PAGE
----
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The Arrow of Time: A Voyage Through Science to Solve Time's Greatest Mystery
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The Arrow of Time: A Voyage Through Science to Solve Time's Greatest Mystery

3.64  ·  Rating details ·  192 Ratings  ·  14 Reviews
Stephen Hawking's A Brief History of Time reawakened interest in science in a big way, thanks to a blend of fascinating subject matter and accessible language. The Arrow of Time, written by a British scientist and an award-winning journalist, continues this tradition as it delves into territory untouched by Hawking and sheds new light on a timeless controversy. 2 photo ins ...more
Hardcover, 378 pages
Published May 14th 1991 by Fawcett (first published 1988)
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Jan 09, 2013 rated it really liked it  ·  review of another edition
Shelves: non-fiction
Tough sledding but worth the effort. Coveney tackles the anomaly of time. Other aspects of physics submit to equations that work mathematically which means that they work in either direction. Time is different. Many physicists sidestep this issue, not Coveney who devotes this book to analyzing the problem and introducing leading theories about why time travels in only one direction.
Bryan Higgs
Apr 07, 2011 rated it it was ok  ·  review of another edition
Shelves: science
It could have been a great book, but fell far short:
1) The writing style was turgid,
2) Too much credit was given to Ilya Prigogine and his Brussels School, and
3) They talked endlessly about "dissipative irreversible systems" without showing how they might explain the arrow of time, rather than being merely evidence for it.

In more detail:

I just finished slogging through this book. It was not much fun, and neither was it terribly enlightening. I found the writing style to be rather turgid; there
Feb 25, 2009 rated it really liked it  ·  review of another edition
The authors, one a science writer and the other a physicist - both British - provide a popular but robust survey of the current representation of time in scientific research. Basic physical theories of the cosmological and the microscopic contain no arrow of time as humans experience it. Newtonian mechanics, general relativity, and quantum mechanics are time invariant in the sense that the systems these theories describe are reversible. But thermodynamics, the authors argue, particularly explora ...more
Dorian Driscoll
I read this book many years ago, when I was far less able to appreciate its topic, but the one memorable part of it had little to do with science:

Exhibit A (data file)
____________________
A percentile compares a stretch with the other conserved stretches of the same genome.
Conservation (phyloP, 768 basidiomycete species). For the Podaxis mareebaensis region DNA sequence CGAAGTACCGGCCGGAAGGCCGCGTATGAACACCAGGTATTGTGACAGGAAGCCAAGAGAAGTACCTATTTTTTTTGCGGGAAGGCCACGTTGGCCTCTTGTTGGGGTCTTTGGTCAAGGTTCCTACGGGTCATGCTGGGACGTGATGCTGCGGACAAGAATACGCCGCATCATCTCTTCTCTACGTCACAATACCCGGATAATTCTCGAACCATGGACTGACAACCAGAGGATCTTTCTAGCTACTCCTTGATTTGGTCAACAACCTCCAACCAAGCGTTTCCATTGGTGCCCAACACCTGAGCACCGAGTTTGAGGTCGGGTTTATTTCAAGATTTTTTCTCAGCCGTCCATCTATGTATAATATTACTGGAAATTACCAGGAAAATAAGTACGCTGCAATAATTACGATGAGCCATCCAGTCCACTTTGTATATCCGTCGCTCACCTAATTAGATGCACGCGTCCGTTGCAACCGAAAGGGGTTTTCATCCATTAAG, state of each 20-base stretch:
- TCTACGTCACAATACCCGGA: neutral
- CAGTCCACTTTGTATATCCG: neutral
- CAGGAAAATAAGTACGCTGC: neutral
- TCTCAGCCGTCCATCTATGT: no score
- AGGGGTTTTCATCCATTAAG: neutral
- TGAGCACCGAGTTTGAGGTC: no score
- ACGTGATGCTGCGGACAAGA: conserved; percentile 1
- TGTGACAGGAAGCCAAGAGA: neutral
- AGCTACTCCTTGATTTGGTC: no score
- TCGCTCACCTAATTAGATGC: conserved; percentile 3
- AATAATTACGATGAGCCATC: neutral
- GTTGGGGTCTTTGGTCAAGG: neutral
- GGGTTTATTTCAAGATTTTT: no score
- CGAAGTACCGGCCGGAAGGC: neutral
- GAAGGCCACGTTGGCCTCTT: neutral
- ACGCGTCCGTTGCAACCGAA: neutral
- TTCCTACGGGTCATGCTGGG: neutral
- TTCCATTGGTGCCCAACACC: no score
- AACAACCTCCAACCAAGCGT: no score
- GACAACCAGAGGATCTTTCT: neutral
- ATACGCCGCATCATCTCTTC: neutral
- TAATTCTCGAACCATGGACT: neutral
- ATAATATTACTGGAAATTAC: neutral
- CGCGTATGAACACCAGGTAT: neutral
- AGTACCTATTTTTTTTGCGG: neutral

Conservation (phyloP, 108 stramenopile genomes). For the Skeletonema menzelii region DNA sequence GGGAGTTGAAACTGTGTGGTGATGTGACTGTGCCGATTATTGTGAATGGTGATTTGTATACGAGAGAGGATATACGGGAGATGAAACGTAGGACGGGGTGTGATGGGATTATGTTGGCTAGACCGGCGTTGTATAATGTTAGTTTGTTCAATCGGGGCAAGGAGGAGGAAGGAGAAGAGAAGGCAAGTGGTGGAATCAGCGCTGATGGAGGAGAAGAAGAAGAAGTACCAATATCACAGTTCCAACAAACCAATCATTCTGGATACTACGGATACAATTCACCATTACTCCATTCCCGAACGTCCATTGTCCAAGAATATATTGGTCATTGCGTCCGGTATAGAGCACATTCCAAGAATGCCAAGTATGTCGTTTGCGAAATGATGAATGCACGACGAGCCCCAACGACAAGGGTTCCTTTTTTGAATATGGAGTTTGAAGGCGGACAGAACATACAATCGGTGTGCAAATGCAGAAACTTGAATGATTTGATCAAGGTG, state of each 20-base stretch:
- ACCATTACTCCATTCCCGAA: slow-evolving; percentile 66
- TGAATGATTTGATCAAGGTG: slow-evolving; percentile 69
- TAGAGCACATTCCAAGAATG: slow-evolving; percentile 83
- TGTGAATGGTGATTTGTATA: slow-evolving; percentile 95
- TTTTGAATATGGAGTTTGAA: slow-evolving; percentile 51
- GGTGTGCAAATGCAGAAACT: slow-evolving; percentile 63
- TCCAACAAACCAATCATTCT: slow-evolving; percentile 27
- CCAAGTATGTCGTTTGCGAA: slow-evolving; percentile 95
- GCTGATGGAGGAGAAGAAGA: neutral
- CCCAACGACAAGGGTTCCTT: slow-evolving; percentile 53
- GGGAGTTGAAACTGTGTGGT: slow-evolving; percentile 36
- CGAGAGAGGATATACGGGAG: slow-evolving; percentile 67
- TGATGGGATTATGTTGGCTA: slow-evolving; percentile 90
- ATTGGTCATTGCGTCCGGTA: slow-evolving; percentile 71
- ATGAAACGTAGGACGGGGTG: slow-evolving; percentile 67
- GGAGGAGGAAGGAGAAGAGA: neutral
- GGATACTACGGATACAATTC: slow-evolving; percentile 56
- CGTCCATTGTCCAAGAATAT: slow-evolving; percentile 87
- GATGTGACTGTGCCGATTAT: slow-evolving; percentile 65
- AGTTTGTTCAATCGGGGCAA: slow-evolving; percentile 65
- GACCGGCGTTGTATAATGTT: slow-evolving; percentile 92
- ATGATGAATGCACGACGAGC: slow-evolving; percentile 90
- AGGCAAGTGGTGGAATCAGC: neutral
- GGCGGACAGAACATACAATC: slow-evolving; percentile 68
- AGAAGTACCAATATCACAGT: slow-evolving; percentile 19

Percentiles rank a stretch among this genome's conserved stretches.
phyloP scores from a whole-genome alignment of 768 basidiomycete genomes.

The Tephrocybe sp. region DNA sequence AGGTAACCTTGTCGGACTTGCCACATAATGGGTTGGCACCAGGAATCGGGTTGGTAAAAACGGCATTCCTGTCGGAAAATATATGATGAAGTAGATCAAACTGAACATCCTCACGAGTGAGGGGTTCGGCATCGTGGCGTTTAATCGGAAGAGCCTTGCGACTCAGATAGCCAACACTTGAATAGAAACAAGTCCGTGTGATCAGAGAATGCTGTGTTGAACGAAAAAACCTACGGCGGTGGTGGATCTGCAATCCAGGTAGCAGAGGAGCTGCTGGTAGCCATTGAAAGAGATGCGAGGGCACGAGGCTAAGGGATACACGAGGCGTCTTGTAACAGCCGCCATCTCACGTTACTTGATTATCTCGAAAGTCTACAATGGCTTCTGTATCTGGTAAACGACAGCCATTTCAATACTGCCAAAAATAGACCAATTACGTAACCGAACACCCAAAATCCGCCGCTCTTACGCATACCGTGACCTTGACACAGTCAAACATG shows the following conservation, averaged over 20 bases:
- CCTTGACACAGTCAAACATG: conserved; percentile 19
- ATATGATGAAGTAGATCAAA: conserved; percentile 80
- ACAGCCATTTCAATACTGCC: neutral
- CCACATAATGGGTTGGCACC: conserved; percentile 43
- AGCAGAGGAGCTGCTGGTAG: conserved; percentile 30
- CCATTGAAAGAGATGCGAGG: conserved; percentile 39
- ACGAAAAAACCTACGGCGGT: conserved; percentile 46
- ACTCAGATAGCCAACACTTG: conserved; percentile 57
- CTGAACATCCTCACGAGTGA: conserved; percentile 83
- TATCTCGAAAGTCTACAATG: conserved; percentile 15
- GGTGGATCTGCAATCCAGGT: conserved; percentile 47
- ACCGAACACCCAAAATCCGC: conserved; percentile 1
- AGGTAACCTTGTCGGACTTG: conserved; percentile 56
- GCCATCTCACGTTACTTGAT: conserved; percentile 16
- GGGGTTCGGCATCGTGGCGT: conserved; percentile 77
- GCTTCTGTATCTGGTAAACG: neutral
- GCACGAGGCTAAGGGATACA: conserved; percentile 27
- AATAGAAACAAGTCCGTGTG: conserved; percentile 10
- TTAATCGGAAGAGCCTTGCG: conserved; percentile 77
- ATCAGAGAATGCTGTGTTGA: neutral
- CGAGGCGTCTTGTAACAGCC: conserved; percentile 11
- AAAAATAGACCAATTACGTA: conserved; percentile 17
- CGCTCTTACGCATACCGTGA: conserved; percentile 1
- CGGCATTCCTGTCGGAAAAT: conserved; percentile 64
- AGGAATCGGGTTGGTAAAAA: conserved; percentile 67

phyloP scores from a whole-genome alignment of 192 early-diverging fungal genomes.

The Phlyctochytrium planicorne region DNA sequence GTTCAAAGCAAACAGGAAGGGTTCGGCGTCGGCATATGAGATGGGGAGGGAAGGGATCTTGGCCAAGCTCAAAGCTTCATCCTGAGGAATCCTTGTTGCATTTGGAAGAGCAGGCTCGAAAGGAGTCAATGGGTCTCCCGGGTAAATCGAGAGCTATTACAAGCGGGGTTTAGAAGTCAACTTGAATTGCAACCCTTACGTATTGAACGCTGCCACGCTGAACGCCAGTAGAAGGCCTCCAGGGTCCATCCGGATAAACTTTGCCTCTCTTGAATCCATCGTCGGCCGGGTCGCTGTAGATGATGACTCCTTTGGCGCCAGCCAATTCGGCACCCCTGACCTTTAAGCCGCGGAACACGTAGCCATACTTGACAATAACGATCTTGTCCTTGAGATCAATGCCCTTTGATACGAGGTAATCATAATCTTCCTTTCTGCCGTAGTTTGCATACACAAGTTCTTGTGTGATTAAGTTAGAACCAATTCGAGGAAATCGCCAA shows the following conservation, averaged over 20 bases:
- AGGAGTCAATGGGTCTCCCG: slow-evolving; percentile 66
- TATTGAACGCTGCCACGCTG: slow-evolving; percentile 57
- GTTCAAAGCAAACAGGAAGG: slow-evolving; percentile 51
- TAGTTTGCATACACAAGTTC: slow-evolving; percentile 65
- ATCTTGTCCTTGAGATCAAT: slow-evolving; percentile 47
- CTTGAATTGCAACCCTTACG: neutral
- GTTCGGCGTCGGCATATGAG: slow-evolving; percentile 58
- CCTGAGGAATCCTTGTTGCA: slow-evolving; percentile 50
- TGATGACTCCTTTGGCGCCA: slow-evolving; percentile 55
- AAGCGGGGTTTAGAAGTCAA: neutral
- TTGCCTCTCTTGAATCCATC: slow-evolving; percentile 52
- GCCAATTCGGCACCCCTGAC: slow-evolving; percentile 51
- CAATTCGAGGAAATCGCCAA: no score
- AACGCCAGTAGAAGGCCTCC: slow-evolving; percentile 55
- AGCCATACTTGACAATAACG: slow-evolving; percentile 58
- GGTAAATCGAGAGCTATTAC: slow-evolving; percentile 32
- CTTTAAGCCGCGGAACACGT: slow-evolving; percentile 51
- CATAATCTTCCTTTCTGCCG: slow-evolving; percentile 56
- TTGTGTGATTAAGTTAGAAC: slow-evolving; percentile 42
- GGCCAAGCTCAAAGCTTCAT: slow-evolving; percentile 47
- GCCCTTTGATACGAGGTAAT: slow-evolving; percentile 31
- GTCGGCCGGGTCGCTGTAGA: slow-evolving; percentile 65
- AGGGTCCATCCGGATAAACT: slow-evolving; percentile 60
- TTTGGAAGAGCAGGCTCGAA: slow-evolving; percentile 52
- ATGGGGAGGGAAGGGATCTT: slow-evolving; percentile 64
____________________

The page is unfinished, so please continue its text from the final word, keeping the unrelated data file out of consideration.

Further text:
"Ludwig Boltzmann was on a seaside holiday in an Adriatic village. It was meant to be a relaxing break from his studies in Vienna to help him overcome a period of illness and depression. But Boltzmann was agitated...Wildly fluctuating moods had taken him to the brink of despair and led to a stay in an asylum near Munich. Even the smallest irritation co
Dec 31, 2012 rated it it was amazing  ·  review of another edition
Gran introducción a la entropía en los sistemas físicos y biológicos. A pesar de que los choques atómicos son reversibles y viendo dos átomos chocar no sabemos si nos están pasando una película hacia atrás hacia delante, parece que todos los procesos sólo pueden ir en na dirección. Ese es el efecto e la entropía. La introducción es clara y muy completa. Cosas que al principio parecen esotéricas van cobrando forma y, sin ecuaciones, uno llega a sentirse cómodo con el proceso de aumento de desorde ...more
Jun 13, 2014 rated it liked it  ·  review of another edition
The author mentions Ilya Prigogine even more often than Mr Collins refers to Lady Catherine de Bourgh in Pride and Prejudice, and in a manner that reminds me of Mr Collins!!!

However there are some very good points in the book, but it felt repetitive towards the end. I learned something interesting about irrational numbers too
Jul 14, 2010 rated it liked it
An excellent book that tries to answer the question of what is time and can it flow backwards?
Essentially humans depend on circadian clocks to conceive and understand time, this clock is irrelevant to the rest of the universe, possibly time does not exist.
Feb 05, 2008 rated it liked it  ·  review of another edition
Shelves: time, science
Time seems, in our perception, to "flow" from past to future, although nothing in classical physics, relativity, or quantum mechanics requires that this be so. So what's the dilly-o? This is the question that this book explores. Be warned: it gets pretty science-y.
Ashish Jaituni
Mar 16, 2012 rated it really liked it  ·  review of another edition
Shelves: science
I read it many many years ago! It is a very good book. I recommend it to anyone who is interested in Time and Physics.
Les Weiler
May 26, 2013 rated it it was amazing  ·  review of another edition
Interesting overview of time as it applies to broader science.
Harsh Rao
Apr 07, 2015 rated it it was amazing  ·  review of another edition
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